Despite being around since the early 90s, The Clientele has only released two full-lengths, 2003’s The Violet Hour and most recently, Strange Geometry. (2000’s Suburban Light was actually a compilation of singles and b‑sides.) But it seems odd to me to listen to The Clientele in the album format. Not that their music isn’t pleasant all the way through. It’s just that their particular brand of nostalgia-washed, autumnal pop seems much better suited to a shorter format.
One of the central themes of the band’s songs is the impermanence of things, be it childhood, romance, a party, or just a particularly fine day. And what better format for making the listener experience that impermanence for themselves than the EP or single? The listener gets a taste of something beautiful and gorgeous, something enthralling, and just when they’re ready for more, it’s over. It becomes a bittersweet and singular experience, one that is partially defined by its brief existence, which makes it all the more poignant.
I suppose that’s a rather depressing thought, but The Clientele is one of those rare groups for whom depressing, melancholic expressions become something quite rapturous. On the surface, their music is as clichéd as one could imagine, full of woozy British vocals that are just the right mixture of breathy and fey, with delicate guitars, brushed jazz drumming, the occasional field recording, and one pining, wistful lyric after another.
Adding to the etherealness is the constant haze of analog tape hiss, 4‑track buzzes and pops, and vinyl crackling, which enforces the notion that this is music from a different era. But the Clientele push the clichés so far that they break through, sounding wholly original and their own.
What this means is that The Clientele becomes one of those rare pop groups that you listen to, not for their hooks or melodies or choruses — which the trio has in great abundance, make no mistake — but for the atmosphere that their music conjures up. Listen to the typical Clientele song and you’ll find that there’s as much ambience lurking there in the nooks and crannies as there is in any Brian Eno album.
So what of Strange Geometry? With their latest album, the band, with the help of producer Brian O’Shaughnessy, has done a rather unthinkable thing; they’ve peeled away some of that atmosphere (relatively speaking, of course). Which, on the one hand, can’t help but feel like something of a loss. I always found the analog imperfections that coated and muffled The Violet Hour to be as much an instrument as MacLean’s Telecaster. And in some ways, the songs on this album feel a little plainer, a little bare without that tape hiss feeling in the gaps.
However, the smoothing out process allows the band to incorporate elements that would otherwise have been smothered by their dreamier sound. Louis Phillipe’s string arrangements form a sympathetic undercurrent for “(I Can’t Seem To) Make You Mine” that matches the lyrics’ scenes of MacLean stumbling around in a daze, reeling from the departure of yet another lover. Elsewhere they add a playful, flirtatious tint to “E.M.P.T.Y,” one of the album’s bouncier tracks.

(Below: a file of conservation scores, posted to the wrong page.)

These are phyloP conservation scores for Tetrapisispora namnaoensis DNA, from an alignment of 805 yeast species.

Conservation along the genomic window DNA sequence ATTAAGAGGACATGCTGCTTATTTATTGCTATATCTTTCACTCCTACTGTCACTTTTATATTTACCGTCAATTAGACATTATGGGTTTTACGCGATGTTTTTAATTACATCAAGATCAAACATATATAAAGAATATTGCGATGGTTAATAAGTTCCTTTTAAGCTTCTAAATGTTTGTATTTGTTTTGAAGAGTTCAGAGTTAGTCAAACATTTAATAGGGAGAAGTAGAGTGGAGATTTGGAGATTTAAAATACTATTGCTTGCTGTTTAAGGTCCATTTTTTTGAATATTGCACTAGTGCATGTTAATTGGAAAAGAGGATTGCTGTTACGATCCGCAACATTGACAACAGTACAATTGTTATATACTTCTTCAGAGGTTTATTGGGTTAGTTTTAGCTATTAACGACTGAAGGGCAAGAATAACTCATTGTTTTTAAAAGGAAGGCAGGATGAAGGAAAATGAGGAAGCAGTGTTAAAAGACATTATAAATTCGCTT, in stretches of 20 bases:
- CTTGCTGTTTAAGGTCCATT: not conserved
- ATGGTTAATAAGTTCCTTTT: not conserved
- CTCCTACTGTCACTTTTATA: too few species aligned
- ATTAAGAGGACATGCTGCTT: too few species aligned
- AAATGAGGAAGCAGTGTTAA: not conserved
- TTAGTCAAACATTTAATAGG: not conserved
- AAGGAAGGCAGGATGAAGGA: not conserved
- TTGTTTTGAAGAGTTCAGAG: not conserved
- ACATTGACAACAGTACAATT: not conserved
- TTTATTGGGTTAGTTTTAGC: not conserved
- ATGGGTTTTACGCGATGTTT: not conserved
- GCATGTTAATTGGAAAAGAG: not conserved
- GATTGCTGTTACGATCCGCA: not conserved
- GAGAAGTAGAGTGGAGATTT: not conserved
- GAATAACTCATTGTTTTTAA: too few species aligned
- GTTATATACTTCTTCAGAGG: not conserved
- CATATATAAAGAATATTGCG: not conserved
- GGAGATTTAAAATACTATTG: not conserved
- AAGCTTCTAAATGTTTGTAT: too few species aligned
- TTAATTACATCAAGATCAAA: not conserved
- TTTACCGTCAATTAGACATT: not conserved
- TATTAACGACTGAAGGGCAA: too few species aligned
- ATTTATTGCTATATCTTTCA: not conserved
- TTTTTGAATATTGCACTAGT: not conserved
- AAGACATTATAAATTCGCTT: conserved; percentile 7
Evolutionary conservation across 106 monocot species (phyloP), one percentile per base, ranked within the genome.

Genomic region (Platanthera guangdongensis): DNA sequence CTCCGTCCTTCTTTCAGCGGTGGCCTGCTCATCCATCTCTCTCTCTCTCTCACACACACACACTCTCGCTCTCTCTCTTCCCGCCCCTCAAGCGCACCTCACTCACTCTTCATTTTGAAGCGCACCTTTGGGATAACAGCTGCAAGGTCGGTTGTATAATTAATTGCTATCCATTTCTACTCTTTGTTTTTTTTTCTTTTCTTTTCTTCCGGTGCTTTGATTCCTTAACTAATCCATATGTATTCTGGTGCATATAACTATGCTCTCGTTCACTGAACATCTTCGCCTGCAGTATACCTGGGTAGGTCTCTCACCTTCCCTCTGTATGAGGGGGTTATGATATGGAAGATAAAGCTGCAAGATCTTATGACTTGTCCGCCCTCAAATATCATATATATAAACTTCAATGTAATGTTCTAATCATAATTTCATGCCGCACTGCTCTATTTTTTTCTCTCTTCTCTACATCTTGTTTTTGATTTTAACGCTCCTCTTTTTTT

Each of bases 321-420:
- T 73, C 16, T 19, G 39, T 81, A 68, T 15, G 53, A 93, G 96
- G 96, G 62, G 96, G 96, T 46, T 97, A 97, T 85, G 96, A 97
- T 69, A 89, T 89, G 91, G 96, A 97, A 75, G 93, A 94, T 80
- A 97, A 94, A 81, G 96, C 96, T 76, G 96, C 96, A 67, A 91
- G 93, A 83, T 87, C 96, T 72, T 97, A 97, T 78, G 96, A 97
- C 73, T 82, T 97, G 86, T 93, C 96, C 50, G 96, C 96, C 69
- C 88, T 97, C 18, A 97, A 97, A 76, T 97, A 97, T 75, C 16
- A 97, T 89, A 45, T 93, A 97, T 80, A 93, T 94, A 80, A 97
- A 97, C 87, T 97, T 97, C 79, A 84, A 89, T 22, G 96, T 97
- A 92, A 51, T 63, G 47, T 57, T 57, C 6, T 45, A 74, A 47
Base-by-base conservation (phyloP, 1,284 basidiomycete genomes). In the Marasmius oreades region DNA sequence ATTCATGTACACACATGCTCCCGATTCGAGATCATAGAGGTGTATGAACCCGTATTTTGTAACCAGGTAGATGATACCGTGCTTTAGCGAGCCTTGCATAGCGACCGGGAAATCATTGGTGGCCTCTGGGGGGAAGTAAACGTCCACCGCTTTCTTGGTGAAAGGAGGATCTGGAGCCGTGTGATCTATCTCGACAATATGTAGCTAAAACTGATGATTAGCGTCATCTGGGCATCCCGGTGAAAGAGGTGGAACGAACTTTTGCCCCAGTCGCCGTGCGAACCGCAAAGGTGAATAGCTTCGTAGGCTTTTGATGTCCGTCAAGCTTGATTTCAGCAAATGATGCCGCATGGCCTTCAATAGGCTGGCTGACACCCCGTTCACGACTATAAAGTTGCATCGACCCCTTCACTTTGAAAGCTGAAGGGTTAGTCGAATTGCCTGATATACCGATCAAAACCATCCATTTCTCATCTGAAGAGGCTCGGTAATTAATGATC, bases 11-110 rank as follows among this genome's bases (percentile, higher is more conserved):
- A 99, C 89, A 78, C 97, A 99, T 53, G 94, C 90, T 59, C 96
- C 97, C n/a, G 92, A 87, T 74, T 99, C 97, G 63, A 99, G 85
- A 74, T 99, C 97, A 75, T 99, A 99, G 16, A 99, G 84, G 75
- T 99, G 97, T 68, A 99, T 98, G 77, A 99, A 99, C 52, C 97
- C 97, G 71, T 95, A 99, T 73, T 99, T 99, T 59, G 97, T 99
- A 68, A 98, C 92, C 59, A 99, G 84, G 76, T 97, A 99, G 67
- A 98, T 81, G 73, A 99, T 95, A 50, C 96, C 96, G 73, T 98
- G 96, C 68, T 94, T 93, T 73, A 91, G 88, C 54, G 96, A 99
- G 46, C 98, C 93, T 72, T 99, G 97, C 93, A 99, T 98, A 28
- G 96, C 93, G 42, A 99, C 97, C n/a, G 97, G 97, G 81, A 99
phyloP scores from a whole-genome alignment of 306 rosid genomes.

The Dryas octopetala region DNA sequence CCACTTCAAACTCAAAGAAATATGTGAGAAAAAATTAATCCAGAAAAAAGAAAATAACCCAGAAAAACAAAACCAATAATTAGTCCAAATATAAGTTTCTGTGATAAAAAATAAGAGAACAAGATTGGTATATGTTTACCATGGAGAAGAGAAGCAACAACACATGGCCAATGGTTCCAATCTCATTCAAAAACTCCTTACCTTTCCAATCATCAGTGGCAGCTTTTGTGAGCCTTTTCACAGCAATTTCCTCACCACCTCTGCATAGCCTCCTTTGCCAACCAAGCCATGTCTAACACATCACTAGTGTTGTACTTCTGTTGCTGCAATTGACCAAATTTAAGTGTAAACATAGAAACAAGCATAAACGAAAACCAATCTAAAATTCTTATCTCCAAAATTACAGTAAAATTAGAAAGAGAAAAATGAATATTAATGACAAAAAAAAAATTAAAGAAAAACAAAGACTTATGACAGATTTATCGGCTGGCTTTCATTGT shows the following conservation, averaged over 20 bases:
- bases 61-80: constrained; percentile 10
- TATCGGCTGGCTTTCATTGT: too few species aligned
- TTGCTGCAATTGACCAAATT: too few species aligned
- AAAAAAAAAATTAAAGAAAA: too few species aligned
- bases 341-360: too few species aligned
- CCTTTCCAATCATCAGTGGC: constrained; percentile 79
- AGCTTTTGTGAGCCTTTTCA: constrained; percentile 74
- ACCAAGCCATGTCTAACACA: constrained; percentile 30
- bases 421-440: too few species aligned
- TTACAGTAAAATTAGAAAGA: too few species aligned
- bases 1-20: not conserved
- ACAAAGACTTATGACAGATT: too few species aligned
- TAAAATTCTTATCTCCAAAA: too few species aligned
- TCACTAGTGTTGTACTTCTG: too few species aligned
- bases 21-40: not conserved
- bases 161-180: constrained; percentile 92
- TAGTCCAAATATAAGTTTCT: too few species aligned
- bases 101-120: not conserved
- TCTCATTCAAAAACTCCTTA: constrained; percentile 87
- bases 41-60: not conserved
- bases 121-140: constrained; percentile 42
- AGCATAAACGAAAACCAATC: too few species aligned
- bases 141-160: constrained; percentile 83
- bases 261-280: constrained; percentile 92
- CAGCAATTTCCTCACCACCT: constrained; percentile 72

The Violet Hour still has a deeper hold in my subconscious that I’m not sure the new album will replace anytime soon (and their earlier EPs, such as A Fading Summer have an even deeper hold). But there’s no use denying that there are still some fine, fine songs on here. The first single, “Since K Got Over Me,” is one of the finest things the band has written to date. With its staggered guitars and twilit organs, “Geometry Of Lawns” begs to be listened to whilst on some autumnal drive through the countryside (in fact, it was during one such excursion that the album truly began to sink in for me).
Strangely enough, though, the album’s crux comes during “Losing Haringey,” which follows the narrator as he finds himself exhausted by the woes of modern life — rent, failed relationships, soulless jobs — only to get caught up in the memories of a childhood photo from 1982. What makes the track remarkable is that it’s actually a spoken word piece, with MacLean wooing and wailing in the back like some long-forgotten ghost trying to make his presence felt. As pretentious as the whole thing sounds, it works quite wonderfully.
Probably because, as the narrator goes on to describe the details of his youth, it becomes a pretty clear parallel to what it is that makes The Clientele’s music tick. That is, the constant appeal of yesteryear, the power of nostalgia, the presence of memories, and the tension between the desire to move forward with life and yet hope that it’s more like it was back then.
That, and sometimes, it just feels really good to mope.